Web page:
Both Istanbul and Eothen have proven to be in their own way, revolutionary pieces of work; the works of authors pioneering the evolution of thought and discourse amongst their respective contemporaries. To read the two works in chronological succession is to become familiar with two very different writers who although use similar literary techniques to seduce their reader, will leave you with juxtaposed sensations about the subject matter. Whilst Eothen is an extraordinary stretch of writing that at times teeters on the edge of travel fiction, it none-the-less gives its readers an insight into the nineteenth century Western conception of “Orientalism,” the fundamentals of which are still to be found today in works such as Paul Theroux’s The Great Railway Bazaar and Graham Greene’s Journey Without Maps.[27] To read Pamuk’s Istanbul, is to be given an insight into the author’s vivid awareness of the reality of his city, its people and its soul. As if a silent observer on a deeply personal voyage of self discovery and a quest to liberate the emotions of his past, Pamuk’s reader will be left feeling emotionally charged, edified and passionate about Istanbul, its history and its future.


[1] Arabian Nights is a collection of Persian, Arabian and Indian folk tales documented on a number of varying manuscripts, originally translated by Sir Richard Francis Burton in 1850.

[2] Orhan Pamuk, born in Istanbul in 1952, is attributed as being Turkey’s greatest living novelist, whose work has since been translated into 55 different languages,. He has achieved universal success over the course of his thirty-two year career as a writer. his prior published works are: Cevdet Bey and Sons, Silent House, The White Castle, The Black Book, The New Life, Snow, My Name is Red, Other Colours, The Museum of Innocence. “Orhan Pamuk – Autobiography.” Nobelprize.org. 10th August 2011. http://nobelprize.org/nobel_prizes/literature/laureates/2006/pamuk-autobio.html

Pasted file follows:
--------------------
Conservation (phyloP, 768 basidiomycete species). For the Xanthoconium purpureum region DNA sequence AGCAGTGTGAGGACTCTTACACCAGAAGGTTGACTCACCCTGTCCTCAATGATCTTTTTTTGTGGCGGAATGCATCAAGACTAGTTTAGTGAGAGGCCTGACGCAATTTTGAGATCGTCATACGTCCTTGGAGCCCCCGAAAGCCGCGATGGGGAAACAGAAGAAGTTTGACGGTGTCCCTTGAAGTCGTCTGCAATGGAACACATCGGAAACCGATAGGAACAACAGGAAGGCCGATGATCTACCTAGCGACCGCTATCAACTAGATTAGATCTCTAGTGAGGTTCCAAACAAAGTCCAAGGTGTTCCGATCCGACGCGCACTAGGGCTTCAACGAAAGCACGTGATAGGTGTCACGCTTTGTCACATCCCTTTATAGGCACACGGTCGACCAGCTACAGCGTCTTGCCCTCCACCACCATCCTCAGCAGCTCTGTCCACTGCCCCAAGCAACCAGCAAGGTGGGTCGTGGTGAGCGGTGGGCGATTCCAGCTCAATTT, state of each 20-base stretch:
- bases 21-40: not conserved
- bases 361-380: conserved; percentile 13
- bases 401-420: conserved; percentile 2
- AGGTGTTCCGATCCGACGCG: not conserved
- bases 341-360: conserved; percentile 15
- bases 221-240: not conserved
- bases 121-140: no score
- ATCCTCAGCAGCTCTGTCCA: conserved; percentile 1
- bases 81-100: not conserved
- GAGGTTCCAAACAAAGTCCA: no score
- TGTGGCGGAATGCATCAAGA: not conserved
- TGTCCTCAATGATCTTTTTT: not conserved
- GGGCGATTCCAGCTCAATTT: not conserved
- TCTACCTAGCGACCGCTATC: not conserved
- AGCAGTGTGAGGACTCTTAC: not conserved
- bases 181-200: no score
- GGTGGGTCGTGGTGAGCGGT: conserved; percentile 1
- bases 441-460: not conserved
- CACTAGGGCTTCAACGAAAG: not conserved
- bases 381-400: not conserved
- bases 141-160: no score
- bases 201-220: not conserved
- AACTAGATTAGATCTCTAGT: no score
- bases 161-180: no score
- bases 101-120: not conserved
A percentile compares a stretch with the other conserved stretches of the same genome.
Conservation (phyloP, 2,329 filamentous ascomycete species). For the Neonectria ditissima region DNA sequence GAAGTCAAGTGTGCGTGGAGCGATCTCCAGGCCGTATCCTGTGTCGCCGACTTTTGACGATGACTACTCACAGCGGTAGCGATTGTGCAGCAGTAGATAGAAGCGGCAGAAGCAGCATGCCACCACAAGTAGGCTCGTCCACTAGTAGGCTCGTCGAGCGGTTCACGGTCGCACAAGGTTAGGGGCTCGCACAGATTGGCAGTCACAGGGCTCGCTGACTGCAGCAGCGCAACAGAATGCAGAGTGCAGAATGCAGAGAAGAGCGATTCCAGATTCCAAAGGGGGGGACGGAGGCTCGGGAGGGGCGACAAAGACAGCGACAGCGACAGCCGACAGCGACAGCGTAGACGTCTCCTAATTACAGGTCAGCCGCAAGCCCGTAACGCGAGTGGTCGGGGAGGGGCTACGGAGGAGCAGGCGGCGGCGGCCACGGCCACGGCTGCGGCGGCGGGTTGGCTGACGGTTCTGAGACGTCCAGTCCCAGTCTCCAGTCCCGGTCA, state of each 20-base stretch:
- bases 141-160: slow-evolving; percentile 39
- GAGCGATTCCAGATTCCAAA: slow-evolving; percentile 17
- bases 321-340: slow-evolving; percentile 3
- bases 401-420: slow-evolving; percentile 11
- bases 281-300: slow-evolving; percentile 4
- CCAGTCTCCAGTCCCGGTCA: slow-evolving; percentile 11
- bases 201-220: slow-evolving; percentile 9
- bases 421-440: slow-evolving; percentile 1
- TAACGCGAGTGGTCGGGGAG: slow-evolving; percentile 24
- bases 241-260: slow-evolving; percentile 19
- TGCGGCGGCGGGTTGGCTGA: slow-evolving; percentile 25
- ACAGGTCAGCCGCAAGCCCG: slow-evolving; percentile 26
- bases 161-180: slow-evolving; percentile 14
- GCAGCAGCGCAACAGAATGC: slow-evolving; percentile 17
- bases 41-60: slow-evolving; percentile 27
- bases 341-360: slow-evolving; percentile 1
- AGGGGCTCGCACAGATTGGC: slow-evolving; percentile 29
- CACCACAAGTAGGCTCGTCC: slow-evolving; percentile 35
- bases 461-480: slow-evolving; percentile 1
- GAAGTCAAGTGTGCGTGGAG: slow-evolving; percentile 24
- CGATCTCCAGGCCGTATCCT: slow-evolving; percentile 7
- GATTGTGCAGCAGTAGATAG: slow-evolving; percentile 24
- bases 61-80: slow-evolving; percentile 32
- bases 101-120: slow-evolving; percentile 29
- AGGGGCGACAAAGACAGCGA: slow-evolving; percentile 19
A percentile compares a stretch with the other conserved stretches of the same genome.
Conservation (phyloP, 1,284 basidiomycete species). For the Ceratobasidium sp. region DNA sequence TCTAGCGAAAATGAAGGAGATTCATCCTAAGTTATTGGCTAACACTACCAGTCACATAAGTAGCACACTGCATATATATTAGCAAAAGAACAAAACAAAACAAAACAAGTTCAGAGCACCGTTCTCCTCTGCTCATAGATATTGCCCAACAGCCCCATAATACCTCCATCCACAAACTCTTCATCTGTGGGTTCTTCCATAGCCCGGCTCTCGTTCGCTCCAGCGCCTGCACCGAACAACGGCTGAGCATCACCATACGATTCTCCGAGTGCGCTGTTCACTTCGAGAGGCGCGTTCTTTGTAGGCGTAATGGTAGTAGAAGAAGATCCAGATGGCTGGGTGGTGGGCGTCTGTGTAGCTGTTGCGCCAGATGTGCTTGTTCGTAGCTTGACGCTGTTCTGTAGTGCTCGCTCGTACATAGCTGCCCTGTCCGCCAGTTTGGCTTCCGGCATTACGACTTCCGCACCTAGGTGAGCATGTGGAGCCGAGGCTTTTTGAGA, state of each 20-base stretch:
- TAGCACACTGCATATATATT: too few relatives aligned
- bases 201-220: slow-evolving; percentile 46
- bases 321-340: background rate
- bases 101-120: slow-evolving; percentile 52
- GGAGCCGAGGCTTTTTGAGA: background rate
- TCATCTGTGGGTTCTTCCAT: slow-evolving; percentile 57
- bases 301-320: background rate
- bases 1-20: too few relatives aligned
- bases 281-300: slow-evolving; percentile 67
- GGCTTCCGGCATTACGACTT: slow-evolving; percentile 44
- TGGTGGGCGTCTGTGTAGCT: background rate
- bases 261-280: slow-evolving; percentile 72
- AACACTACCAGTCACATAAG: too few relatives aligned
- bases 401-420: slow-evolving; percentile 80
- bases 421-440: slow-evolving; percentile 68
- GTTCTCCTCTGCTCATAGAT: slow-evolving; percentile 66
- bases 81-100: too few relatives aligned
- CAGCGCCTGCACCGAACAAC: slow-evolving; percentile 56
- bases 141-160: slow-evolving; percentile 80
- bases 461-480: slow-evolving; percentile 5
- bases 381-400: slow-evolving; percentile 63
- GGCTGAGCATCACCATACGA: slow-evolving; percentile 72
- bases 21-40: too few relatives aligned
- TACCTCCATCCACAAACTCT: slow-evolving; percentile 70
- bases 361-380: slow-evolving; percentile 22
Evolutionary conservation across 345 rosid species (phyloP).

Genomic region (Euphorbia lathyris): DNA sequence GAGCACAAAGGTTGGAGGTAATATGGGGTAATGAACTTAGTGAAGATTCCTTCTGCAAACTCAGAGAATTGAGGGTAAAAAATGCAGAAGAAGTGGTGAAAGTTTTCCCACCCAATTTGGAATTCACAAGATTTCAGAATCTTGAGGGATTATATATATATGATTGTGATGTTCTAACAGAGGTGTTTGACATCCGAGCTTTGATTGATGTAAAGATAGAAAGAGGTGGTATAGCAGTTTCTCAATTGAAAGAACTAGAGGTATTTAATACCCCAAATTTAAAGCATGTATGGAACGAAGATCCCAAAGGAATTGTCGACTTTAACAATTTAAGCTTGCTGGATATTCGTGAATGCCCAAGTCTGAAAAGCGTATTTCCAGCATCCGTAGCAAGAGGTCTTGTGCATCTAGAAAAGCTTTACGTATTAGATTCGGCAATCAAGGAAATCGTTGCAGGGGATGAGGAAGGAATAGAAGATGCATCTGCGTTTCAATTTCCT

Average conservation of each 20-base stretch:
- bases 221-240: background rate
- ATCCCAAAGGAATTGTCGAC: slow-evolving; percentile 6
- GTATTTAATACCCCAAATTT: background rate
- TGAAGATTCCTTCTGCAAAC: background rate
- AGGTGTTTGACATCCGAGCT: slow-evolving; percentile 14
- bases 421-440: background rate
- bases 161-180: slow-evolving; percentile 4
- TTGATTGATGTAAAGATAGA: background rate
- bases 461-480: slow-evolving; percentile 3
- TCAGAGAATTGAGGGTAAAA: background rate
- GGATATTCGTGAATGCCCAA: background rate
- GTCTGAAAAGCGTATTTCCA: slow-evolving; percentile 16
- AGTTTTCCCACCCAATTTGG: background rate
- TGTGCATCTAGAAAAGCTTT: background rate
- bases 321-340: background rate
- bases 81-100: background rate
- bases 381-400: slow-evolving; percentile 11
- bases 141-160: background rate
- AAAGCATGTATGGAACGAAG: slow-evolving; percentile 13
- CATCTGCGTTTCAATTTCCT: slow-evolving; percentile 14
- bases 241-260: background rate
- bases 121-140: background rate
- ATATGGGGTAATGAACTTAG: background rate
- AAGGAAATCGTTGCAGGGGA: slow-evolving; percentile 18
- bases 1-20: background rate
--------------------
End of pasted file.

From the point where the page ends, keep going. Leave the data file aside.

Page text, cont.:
[3] Raban, Jonathan. 1982, ‘Introduction,’ in Eothen. Century Publishing Co., Ltd., London, 1982, pp v – viii.  p vi

[4] Ibid. p viii

[5] Said, EW, 2003, ‘Introduction,’ Orientalism. Penguin Books, London, pp 1-9. p 1

[6] Raban, Jonathan. 1982, ‘Introduction,’ in A. W, Kinglake Eothen. p vii

[7] Ibid. p v

[8] Ibid. p viii

[9] Ibid p vi

[10] Kinglake, A.W. Eothen. Century Publishing Co., Ltd., London, 1982, preface, p xi

[11] Ibid p xii

[12] Ibid. p 3

[13] Ibid. pp 10-11

[14] Pamuk, Orhan. Istanbul. Memories and the City. (trans.) Maureen Freely. Faber & Faber  Ltd., London, 2006. p75

[15] Ibid. p 32

[16] Ibid. p 91

[17] Hűzűn – a recurring theme throughout the memoir: It is the Turkish word for ‘melancholy’ which finds its roots in Arabic tradition. The hűzűn of Istanbul is not just the mood evoked by its music and its poetry, it is the way of life that implicates all Istanbullus: a state of mind that is as affirming as it is negating (Pamuk, Orhan. Istanbul. Memories and the City. p 82). The hűzűn is to Pamuk, unique to Istanbul: it provides a sense of self that binds all Istanbullus together – Istanbul’s “black passion” is absorbed with pride and reflected as a community (Pamuk, Orhan. Istanbul. Memories and the City. p 91). It is the emotion that rises from a sense of defeat after the fall of the Empire: a feeling felt by all and affirmed as one (Pamuk, Orhan. Istanbul. Memories and the City. p 95).

[18] Ibid. p 212

[19] Kinglake, A.W. Eothen. p xi

[20] Ibid. p 3

[21] Ibid. pp 8-11

[22] Kinglake, A.W. Eothen. p 10

[23] Ibid. p 14

[24] Ibid. p 24

[25] Bassnett, S. 2002, ‘Travel Writing and Gender,’ in P Hulme & T Youngs (eds.) The Cambridge Companion To Travel Writing. Cambridge University Press, UK, pp 225-441. p 226

[26] Ibid. p 227

[27] Raban, Jonathan. 1982, ‘Introduction,’ in A.W. Kinglake, Eothen. p viii